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SpaceX sues labor board that claimed it illegally fired employees

SpaceX alleged the National Labor Relations Board is unconstitutional, as it tries to block the agency's complaint against it from progressing.

The SpaceX logo is displayed on a building.
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SpaceX is suing the National Labor Relations Board after the federal agency accused Elon Musk's company of illegally firing employees who criticized the CEO.

The company's suit comes a day after the NLRB alleged in a complaint that SpaceX wrongfully terminated eight employees who wrote an open letter in June 2022 listing workplace concerns and calling on executives to publicly condemn Musk's "disparaging" and "sexually charged" social media comments, which they said negatively affected SpaceX's reputation and was a frequent source of "distraction and embarrassment." 

Though nine former SpaceX employees filed complaints with the labor agency, eight unfair labor practice charges were consolidated in the NLRB's filing Wednesday, which also accused the spacecraft and satellite maker of interrogating other employees to deter involvement in the letter and creating the impression that surveillance was being used to monitor employee communications.

SpaceX loses giant rocket over Gulf of Mexico during second test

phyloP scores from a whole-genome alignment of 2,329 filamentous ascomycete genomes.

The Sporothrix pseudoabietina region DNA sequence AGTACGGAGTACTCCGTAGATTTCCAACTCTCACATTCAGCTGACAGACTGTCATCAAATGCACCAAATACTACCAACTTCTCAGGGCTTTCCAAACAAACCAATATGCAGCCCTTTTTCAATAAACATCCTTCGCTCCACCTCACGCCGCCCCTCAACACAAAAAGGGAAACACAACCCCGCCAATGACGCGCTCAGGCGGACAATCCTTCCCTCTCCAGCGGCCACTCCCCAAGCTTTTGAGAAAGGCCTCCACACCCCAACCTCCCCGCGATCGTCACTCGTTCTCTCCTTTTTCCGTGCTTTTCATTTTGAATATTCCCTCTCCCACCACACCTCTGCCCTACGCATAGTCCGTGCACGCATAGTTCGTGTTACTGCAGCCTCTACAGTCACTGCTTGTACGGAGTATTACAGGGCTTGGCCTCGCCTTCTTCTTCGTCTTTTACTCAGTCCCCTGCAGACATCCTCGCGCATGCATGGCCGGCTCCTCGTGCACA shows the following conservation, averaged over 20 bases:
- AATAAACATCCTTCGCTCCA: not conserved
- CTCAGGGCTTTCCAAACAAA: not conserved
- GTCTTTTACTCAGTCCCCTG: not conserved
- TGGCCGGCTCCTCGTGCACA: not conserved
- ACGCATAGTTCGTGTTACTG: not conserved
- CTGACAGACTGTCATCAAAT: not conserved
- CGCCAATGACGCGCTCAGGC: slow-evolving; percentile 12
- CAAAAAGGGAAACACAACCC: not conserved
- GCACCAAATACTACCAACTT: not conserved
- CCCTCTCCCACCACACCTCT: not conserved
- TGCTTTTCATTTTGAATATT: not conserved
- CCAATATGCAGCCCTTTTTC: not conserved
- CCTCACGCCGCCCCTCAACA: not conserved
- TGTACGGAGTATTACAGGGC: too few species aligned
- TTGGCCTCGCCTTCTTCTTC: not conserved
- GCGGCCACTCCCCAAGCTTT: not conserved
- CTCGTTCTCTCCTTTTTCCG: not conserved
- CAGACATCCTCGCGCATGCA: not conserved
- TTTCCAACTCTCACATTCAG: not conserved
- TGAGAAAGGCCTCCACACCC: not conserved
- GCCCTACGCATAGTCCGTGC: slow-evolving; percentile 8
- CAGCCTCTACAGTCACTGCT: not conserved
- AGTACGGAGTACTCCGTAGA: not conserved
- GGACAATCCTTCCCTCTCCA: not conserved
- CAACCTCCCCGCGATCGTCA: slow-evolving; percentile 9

SpaceX loses giant rocket over Gulf of Mexico during second test

SpaceX loses giant rocket over Gulf of Mexico during second test

NASA is counting on SpaceX's Starship to land astronauts on the moon by the end of 2025 or soon thereafter.

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The NLRB's complaint orders SpaceX to attend a hearing before an administrative judge in March if a settlement is not met before then. But in its rebuttal suit Thursday, SpaceX alleges NLRB's model of proceeding violates the U.S. Constitution's rules on the separation of powers and the right to a jury trial.

Musk's company is asking the court to now block the NLRB's case from moving forward as it works through the allegations of unconstitutionality.

This method of response from SpaceX echoes a similar tactic it used to block another workplace lawsuit from moving forward last year — that time from the Department of Justice.

The DOJ had sued the rocket ship company in August 2023 over allegations it discriminated against refugees and asylum seekers in its hiring process. Then SpaceX countersued, claiming the DOJ's administrative judges on the case didn't possess the authority to oversee the suit as they weren't appointed by the president. A federal judge sided with SpaceX in November.